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New Zealand art shows in top Australian galleries

Media Release

New Zealand art shows in top Australian galleries

In a major first for New Zealand art, works by the late, internationally renowned artist Len Lye will tour major Australian art museums over the next year.

The exhibition titled Len Lye opens at one of the best known art museums in the Southern Hemisphere, the Art Gallery of New South Wales, in Sydney on 1 December in honour of this year’s centenary of Len Lye’s birth. From there it tours to the Monash University Art Gallery in Melbourne and the Queensland Art Gallery in Brisbane.

Judith Tizard, Associate Minister for Arts, Culture and Heritage, commends this latest recognition of Lye who lived for some years in Sydney in the 1920s before moving to London.

“It is exciting to see the interest around the world in New Zealand’s greatest artist and Australia is reflecting that with this exhibition tour. It is recognition of this most important artist in the centenary year of his birth,” says Ms Tizard.

“Len Lye said growing up in New Zealand made him the artist he was and I think it is important for us at the bottom of the Pacific to celebrate and explore what has formed us as creative societies and as people.”

Greg Burke, Director of the contemporary Govett-Brewster Art Gallery in New Plymouth which houses the extensive holdings of the Len Lye Foundation, says a tour of major Australian art museums is an honour accorded few artists internationally.

“This is the first major exhibition of Lye’s work in Australia and a real milestone,” says Mr Burke.

“The Len Lye Foundation has long sought an exhibition in Australia in a museum of significance. The touring exhibition will highlight Lye’s enduring significance as an artist working in film, photo-media and sculpture and profile the ongoing work of the Foundation.”

Professor Roger Horrocks who once worked as Lye’s assistant and recently wrote his biography Len Lye, says the centenary of Lye’s birth has already been celebrated with exhibitions in many parts of New Zealand and with screenings of his films in the United States.

“It’s wonderful that the centenary will now be celebrated in Australia,” says Professor Horrocks, a Len Lye Foundation Trustee and head of the Department of Film, Television and Media Studies at the University of Auckland.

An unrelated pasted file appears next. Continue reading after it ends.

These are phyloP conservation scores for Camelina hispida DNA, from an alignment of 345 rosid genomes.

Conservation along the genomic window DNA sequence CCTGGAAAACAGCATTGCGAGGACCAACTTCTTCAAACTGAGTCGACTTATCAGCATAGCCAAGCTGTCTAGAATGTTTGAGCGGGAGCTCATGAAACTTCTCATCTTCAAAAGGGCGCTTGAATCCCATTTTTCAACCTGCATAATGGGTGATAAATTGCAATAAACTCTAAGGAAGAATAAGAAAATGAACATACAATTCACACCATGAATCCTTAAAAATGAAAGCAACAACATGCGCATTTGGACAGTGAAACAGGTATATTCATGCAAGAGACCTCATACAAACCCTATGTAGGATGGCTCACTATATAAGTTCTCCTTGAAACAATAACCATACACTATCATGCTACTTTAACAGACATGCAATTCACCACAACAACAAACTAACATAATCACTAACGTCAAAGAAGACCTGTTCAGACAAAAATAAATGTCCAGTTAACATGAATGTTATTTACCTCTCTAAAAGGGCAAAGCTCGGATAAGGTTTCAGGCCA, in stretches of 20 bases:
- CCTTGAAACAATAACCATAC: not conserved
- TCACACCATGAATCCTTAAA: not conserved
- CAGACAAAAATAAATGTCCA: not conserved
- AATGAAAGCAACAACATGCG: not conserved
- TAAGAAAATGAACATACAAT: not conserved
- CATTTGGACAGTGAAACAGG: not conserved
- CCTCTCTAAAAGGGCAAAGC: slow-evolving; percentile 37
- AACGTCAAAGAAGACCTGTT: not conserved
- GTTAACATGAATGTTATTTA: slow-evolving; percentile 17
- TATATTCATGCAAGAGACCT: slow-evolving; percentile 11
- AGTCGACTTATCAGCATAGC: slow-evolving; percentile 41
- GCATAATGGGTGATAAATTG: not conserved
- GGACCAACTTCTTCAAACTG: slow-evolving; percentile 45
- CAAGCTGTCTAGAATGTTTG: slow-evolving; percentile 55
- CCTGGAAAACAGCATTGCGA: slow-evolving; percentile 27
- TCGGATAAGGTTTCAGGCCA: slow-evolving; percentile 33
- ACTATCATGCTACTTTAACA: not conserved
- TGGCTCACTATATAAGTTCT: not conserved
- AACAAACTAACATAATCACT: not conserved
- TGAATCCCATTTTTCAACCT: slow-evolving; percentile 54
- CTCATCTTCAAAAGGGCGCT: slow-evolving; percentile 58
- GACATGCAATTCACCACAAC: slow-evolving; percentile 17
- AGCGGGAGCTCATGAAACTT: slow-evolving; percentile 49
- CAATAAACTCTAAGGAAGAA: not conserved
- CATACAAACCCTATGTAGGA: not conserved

“Lye was a great innovator and in the mid-1920s he was one of the most radical modern artists in our part of the world.”

The outcome of two year’s negotiations, the show is a joint project between the Govett-Brewster Art Gallery and the Art Gallery of New South Wales. Judy Annear, a senior curator at the New South Wales gallery, has curated the exhibition, while the Govett-Brewster and Lye Foundation have helped with research and exhibition and tour preparation.

It comprises 12 of Lye’s groundbreaking experimental films, 21 exceptional photograms and three kinetic sculptures.

During the Sydney Festival in January the New South Wales gallery will premiere Len Lye’s 1929 animation film Tusalava with Eugene Goossen’s score Rhythmic Dance (1927) for two pianos, performed live by two pianists. The score to this seminal film, inspired by Aboriginal motifs, has been lost and in recent decades it has been shown as a silent film. However, the Foundation has recently found correspondence from Lye authorizing the alternative use of this rhythmic dance by English composer Goossens.

During the same evening other classic 16mm Lye films will be screened, including the first public screening of All Souls’ Carnival. Unfinished when Lye died this film has been edited posthumously over the past six months.

The Australian tour is another major event in the Len Lye centenary project activities, which have included the launch of the Len Lye biography by Professor Roger Horrocks, the reinstallation of the Wind wand (built to Lye’s design) on the New Plymouth foreshore and the centenary art exhibition at the Govett-Brewster The Long Dream of Waking.

The New Plymouth District Council, via the Govett-Brewster Art Gallery, cares for and houses the Len Lye Foundation Collection and Archive. Creative NZ has supported the Australian exhibition.

Following the Australian tour the exhibition will tour New Zealand.

For further information contact:

Greg Burke, Director
06 758 5149


Miriam Jardine, Business Development Manager
06 759 0852

© Scoop Media

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